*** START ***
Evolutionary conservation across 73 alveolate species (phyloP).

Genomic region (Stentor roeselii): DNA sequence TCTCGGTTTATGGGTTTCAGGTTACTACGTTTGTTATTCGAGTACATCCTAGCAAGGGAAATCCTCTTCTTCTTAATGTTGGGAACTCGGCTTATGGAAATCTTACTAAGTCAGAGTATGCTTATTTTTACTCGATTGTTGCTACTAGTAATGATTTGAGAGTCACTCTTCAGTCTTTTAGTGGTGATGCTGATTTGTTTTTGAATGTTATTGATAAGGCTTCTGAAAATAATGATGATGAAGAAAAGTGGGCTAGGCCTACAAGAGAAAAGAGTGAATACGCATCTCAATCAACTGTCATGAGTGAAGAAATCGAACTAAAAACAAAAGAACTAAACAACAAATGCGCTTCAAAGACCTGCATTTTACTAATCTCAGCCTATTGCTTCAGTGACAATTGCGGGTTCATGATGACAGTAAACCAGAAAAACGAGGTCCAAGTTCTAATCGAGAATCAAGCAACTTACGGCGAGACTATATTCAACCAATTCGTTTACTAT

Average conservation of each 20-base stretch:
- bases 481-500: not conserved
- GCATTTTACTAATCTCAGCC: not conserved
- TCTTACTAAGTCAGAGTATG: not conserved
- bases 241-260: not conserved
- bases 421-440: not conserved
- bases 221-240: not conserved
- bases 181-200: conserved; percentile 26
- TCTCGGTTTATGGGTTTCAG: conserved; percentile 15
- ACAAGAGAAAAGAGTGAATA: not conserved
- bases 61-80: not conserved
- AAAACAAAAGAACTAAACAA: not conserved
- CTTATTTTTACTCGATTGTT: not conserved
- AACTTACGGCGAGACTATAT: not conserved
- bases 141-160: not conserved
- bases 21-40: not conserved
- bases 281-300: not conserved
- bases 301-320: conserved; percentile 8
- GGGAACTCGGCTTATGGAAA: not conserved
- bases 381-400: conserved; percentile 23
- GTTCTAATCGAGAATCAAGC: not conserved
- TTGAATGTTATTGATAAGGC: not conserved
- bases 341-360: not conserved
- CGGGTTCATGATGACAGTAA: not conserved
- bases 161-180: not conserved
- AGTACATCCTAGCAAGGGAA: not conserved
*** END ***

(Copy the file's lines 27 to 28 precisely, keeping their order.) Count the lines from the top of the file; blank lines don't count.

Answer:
- bases 161-180: not conserved
- AGTACATCCTAGCAAGGGAA: not conserved